How Brands Can Support LGBTQIA+ Causes

You’ve probably heard of Greenwashing, but have you heard of Rainbow Washing? According to the Collins dictionary, Rainbow washing is “a superficial or insincere display of concern for LGTBQ+ rights that is shown by an organization”. Basically, you talk the talk, but is your brand walking the walk? Most likely not.

We’ve seen brands like Target and Bud Light receive a lot of backlash in the US for their recent Pride campaigns and ultimately backing down, so we were keen to look at how brands across Europe are approaching Pride and what the response has been.

It’s important to know when to speak up, when to pass the mic and when to simply be quiet.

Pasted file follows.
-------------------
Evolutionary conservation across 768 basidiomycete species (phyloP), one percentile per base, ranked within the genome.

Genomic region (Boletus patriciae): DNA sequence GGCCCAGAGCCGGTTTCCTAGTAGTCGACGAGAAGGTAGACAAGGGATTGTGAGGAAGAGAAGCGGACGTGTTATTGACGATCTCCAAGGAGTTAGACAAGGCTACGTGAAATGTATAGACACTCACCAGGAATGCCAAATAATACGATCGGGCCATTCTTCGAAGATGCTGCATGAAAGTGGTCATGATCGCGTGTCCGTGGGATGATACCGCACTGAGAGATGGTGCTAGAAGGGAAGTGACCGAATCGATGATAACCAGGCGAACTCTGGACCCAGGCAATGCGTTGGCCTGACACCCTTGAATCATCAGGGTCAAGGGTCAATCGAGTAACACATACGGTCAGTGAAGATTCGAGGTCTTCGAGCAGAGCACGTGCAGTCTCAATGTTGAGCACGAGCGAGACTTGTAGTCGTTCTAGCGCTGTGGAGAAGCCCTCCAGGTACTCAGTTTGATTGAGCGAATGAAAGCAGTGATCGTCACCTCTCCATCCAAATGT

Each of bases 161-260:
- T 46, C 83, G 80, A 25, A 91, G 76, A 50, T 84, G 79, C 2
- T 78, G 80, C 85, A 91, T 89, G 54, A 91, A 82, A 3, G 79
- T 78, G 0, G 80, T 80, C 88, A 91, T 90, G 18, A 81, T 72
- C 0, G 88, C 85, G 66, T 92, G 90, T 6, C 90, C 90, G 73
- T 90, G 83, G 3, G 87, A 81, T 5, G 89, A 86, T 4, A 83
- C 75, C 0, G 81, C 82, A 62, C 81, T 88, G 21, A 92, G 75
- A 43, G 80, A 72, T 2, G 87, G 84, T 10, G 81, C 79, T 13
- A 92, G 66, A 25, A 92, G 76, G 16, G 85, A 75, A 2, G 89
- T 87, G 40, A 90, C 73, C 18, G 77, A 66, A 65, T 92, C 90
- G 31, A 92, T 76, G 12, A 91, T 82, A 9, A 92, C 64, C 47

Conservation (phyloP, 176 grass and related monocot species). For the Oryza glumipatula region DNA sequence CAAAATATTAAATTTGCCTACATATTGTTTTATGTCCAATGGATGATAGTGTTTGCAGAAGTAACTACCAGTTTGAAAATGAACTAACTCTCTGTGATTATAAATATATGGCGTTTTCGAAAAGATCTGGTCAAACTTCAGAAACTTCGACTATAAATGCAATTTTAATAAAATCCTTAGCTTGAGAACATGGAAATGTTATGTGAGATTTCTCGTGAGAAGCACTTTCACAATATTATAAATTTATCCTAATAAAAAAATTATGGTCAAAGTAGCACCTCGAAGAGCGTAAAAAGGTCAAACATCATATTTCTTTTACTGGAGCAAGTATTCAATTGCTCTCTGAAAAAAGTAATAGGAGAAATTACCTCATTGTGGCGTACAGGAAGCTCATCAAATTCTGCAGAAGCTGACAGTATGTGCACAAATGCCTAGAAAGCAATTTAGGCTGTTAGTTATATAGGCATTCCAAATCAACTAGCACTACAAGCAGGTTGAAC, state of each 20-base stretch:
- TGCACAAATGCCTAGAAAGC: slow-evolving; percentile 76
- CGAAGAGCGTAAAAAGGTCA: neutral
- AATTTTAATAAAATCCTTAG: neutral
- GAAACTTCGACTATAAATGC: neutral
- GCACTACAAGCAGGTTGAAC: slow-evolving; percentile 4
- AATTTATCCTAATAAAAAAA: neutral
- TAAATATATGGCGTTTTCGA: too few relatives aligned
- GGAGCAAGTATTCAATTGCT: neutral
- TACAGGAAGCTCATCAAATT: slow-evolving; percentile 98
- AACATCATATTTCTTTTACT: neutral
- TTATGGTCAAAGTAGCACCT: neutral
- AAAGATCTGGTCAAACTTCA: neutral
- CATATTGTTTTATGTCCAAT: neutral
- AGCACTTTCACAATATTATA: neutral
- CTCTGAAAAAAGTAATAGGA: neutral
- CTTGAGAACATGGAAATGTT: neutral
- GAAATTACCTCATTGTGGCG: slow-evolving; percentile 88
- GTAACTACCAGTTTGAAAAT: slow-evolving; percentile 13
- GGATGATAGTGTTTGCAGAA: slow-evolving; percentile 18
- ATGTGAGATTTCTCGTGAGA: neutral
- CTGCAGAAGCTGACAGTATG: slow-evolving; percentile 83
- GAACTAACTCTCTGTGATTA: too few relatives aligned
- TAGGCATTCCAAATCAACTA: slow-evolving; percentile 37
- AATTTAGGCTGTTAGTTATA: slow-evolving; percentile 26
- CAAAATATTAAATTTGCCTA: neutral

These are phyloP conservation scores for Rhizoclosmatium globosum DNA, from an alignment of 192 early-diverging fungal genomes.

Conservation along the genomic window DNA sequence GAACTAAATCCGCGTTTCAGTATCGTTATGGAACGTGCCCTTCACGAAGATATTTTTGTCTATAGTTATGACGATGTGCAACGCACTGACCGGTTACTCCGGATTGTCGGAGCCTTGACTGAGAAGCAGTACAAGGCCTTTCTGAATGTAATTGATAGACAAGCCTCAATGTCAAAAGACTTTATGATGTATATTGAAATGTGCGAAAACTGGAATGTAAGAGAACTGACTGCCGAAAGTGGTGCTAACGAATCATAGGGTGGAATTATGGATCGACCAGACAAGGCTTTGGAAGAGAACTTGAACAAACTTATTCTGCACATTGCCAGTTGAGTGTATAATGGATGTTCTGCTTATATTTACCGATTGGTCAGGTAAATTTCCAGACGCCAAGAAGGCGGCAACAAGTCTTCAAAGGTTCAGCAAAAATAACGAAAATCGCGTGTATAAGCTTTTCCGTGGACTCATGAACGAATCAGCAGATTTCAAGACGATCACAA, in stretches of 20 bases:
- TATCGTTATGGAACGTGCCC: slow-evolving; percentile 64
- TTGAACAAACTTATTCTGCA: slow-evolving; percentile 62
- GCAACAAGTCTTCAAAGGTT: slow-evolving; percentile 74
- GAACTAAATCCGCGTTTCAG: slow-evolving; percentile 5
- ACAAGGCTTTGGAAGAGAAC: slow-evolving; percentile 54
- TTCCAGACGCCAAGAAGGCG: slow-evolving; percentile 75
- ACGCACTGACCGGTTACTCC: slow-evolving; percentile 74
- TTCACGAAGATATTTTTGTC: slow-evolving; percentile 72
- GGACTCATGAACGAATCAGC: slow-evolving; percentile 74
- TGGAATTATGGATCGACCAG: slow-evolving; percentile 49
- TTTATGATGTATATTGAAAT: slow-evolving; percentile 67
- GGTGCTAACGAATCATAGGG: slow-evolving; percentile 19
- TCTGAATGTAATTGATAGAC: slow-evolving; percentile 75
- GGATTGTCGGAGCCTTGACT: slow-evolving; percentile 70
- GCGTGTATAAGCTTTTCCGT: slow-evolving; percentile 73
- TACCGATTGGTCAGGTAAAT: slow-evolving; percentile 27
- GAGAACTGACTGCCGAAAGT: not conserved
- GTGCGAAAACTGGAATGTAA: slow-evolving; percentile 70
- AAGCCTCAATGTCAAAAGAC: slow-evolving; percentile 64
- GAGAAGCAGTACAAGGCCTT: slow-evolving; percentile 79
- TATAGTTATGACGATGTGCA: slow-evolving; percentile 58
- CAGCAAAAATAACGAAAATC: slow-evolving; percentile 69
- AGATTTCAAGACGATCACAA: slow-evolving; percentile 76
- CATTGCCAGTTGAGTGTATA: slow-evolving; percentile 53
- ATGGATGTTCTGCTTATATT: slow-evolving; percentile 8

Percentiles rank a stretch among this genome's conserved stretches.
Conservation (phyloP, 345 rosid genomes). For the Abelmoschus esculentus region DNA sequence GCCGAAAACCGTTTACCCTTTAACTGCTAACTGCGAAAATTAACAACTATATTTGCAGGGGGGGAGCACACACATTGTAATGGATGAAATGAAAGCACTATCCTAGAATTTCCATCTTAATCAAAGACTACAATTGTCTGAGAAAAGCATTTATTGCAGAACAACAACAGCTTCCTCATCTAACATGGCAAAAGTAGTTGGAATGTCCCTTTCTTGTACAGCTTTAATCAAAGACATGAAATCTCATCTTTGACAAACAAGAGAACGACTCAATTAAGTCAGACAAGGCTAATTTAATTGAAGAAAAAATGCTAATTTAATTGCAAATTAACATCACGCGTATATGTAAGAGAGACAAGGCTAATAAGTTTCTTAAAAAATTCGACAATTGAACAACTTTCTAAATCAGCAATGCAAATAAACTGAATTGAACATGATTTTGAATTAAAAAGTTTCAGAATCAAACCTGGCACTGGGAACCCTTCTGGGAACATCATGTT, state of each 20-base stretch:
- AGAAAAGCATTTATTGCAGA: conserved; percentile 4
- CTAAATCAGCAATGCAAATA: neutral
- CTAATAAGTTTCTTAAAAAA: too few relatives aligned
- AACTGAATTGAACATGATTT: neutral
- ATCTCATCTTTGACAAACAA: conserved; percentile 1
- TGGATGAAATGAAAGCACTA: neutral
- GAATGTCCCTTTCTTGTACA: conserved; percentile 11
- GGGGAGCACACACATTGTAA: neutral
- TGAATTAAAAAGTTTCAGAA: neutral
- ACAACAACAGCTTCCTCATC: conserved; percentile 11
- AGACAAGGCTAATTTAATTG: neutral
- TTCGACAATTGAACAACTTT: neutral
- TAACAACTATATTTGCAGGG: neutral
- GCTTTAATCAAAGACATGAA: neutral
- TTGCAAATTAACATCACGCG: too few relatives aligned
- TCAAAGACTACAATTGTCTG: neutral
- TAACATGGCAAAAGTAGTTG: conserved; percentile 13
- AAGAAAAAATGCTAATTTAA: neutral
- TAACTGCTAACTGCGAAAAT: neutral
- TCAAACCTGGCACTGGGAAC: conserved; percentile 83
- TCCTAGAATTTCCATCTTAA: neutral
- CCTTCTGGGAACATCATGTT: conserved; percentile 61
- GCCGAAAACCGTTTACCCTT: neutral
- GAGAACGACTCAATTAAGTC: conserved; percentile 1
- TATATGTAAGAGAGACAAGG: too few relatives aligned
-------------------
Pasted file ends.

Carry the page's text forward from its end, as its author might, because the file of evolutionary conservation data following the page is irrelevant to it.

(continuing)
Many brands choose to publicly support Pride and the LGBTQIA+ community, but we know that they don’t always get it right. Simply sticking a Pride flag on your product isn’t going to cut it, so how can your brand be a genuine ally to the LGBTQIA+ community and what do consumers really want to see?

A whopping 74% of consumers in the UK believe that brands should be supporting the LGBTQIA+ community all year round, not just in June, yet most people say they’ve not seen any brands engage with LGBTQIA+ initiatives outside of Pride month. If your brand has remained quiet on LGBTQIA+ issues throughout the year and then suddenly creates a plethora of Pride-themed content in June, it may seem insincere.

When is it appropriate for brands to support LGBTQIA+ causes? (Source GWI 2022)